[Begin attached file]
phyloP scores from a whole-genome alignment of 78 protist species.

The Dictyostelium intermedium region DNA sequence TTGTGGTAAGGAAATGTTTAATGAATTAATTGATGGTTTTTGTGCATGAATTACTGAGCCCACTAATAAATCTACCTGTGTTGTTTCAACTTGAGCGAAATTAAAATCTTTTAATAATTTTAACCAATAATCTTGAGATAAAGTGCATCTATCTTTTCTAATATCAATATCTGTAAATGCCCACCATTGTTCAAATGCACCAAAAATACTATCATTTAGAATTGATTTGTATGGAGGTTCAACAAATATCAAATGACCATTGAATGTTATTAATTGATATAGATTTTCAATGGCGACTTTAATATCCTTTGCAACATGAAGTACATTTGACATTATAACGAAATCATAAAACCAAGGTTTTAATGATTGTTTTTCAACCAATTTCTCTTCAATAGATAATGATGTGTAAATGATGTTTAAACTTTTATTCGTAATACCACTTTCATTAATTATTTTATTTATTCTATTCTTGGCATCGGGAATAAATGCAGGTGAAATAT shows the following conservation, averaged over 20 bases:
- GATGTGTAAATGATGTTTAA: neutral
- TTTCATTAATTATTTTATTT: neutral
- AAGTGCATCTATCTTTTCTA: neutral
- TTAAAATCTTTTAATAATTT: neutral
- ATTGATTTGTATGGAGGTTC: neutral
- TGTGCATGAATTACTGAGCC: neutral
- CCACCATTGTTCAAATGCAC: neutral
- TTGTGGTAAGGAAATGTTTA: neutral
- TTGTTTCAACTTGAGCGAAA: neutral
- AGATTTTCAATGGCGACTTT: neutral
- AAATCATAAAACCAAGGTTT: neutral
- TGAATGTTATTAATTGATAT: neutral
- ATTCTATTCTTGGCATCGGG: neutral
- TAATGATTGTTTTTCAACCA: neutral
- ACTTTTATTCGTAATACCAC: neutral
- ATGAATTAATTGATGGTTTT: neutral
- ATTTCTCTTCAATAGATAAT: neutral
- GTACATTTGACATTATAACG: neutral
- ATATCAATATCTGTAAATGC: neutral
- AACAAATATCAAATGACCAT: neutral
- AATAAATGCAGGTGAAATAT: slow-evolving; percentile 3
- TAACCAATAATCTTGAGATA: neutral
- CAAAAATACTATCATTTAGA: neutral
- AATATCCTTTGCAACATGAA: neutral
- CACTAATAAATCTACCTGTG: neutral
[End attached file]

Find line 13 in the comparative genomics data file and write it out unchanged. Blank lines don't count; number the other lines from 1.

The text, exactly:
- AAATCATAAAACCAAGGTTT: neutral